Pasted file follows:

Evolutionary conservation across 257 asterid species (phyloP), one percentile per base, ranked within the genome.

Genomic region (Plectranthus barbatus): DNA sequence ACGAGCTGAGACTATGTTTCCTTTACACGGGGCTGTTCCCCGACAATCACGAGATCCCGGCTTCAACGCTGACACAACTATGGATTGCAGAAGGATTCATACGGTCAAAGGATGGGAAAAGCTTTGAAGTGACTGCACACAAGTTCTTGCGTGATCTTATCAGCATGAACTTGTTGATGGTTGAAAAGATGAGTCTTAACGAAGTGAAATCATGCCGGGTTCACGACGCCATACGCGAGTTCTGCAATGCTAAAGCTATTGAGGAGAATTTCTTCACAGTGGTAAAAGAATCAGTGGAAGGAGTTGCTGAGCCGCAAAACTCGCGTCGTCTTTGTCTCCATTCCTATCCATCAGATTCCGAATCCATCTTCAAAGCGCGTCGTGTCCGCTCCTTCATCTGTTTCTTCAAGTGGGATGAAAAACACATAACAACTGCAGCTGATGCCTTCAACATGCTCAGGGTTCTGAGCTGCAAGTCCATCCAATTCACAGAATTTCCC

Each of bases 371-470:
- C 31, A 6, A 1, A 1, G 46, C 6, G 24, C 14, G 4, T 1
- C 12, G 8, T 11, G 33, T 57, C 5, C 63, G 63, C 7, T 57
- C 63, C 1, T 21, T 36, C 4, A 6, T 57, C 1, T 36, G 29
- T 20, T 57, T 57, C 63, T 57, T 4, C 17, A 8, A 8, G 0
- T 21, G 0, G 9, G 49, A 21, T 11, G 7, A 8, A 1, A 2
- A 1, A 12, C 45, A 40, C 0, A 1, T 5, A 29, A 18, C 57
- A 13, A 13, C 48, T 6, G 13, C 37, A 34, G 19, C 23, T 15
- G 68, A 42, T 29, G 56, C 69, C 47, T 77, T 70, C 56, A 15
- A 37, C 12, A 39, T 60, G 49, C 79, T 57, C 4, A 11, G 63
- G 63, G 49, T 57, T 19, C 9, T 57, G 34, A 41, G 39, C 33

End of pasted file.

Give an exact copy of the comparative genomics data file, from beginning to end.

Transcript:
Evolutionary conservation across 257 asterid species (phyloP), one percentile per base, ranked within the genome.

Genomic region (Plectranthus barbatus): DNA sequence ACGAGCTGAGACTATGTTTCCTTTACACGGGGCTGTTCCCCGACAATCACGAGATCCCGGCTTCAACGCTGACACAACTATGGATTGCAGAAGGATTCATACGGTCAAAGGATGGGAAAAGCTTTGAAGTGACTGCACACAAGTTCTTGCGTGATCTTATCAGCATGAACTTGTTGATGGTTGAAAAGATGAGTCTTAACGAAGTGAAATCATGCCGGGTTCACGACGCCATACGCGAGTTCTGCAATGCTAAAGCTATTGAGGAGAATTTCTTCACAGTGGTAAAAGAATCAGTGGAAGGAGTTGCTGAGCCGCAAAACTCGCGTCGTCTTTGTCTCCATTCCTATCCATCAGATTCCGAATCCATCTTCAAAGCGCGTCGTGTCCGCTCCTTCATCTGTTTCTTCAAGTGGGATGAAAAACACATAACAACTGCAGCTGATGCCTTCAACATGCTCAGGGTTCTGAGCTGCAAGTCCATCCAATTCACAGAATTTCCC

Each of bases 371-470:
- C 31, A 6, A 1, A 1, G 46, C 6, G 24, C 14, G 4, T 1
- C 12, G 8, T 11, G 33, T 57, C 5, C 63, G 63, C 7, T 57
- C 63, C 1, T 21, T 36, C 4, A 6, T 57, C 1, T 36, G 29
- T 20, T 57, T 57, C 63, T 57, T 4, C 17, A 8, A 8, G 0
- T 21, G 0, G 9, G 49, A 21, T 11, G 7, A 8, A 1, A 2
- A 1, A 12, C 45, A 40, C 0, A 1, T 5, A 29, A 18, C 57
- A 13, A 13, C 48, T 6, G 13, C 37, A 34, G 19, C 23, T 15
- G 68, A 42, T 29, G 56, C 69, C 47, T 77, T 70, C 56, A 15
- A 37, C 12, A 39, T 60, G 49, C 79, T 57, C 4, A 11, G 63
- G 63, G 49, T 57, T 19, C 9, T 57, G 34, A 41, G 39, C 33